“Mass media” is a deceptively simple term encompassing a countless array of institutions and individuals who differ in purpose, scope, method, and cultural context. Mass media include all forms of information communicated to large groups of people, from a handmade sign to an international news network. There is no standard for how large the audience needs to be before communication becomes “mass” communication. There are also no constraints on the type of information being presented. A car advertisement and a U.N. resolution are both examples of mass media.
Because “media” is such a broad term, it will be helpful in this discussion to focus on a limited definition. In general usage, the term has been taken to refer to only “the group of corporate entities, publishers, journalists, and others who constitute the communications industry and profession.” This definition includes both the entertainment and news industries. Another common term, especially in talking about conflict, is “news media.” News media include only the news industry. It is often used interchangeably with “the press” or the group of people who write and report the news.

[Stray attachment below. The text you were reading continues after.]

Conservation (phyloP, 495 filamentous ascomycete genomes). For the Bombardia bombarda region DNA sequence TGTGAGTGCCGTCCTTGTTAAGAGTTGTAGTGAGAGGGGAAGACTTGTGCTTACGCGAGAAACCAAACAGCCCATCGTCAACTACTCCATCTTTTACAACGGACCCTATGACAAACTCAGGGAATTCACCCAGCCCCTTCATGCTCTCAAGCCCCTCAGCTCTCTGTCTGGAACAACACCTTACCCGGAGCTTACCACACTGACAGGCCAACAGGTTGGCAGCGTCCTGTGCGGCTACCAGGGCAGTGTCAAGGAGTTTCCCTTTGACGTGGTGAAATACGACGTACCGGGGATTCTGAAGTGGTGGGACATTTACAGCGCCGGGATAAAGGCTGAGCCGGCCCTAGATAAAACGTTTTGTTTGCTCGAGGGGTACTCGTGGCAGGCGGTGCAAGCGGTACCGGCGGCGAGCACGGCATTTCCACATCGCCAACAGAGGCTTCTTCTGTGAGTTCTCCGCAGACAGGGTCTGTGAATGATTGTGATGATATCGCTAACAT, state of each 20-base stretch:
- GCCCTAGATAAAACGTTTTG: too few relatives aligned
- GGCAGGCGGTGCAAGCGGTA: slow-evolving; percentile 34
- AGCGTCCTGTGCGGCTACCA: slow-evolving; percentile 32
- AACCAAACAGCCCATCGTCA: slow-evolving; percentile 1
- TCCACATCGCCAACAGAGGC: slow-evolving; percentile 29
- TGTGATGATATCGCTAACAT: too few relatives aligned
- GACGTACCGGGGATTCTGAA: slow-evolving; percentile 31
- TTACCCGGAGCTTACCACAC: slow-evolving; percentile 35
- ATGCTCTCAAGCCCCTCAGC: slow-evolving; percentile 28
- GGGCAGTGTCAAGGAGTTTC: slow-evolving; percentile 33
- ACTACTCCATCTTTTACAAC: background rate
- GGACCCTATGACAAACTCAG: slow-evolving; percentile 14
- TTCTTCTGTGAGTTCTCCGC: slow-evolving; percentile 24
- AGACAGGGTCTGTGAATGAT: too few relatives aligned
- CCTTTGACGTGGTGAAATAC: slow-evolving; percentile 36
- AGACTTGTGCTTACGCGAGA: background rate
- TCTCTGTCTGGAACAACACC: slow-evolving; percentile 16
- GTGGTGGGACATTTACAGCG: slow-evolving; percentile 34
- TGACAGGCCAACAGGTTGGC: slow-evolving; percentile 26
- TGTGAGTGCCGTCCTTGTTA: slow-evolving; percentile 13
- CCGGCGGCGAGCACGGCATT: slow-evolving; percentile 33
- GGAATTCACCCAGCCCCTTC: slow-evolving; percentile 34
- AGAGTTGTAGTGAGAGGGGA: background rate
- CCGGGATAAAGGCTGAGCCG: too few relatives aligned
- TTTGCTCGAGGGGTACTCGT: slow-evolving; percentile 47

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- Recruiting Citizen Journalists (worldvideojournalism.wordpress.com)
- Facebook Pokes PR Peeps and Mass Media (mediabistro.com)
- Crossing the Media: from Mass to Social, from Social to Personal (asourceofinspiration.com)
- Steven Pinker’s Mind Over Mass Media – NYTimes.com (currentbuzz.org)
- Study Shows How Social Media Amplifies Mass Media – SVW (huguesrey.wordpress.com)
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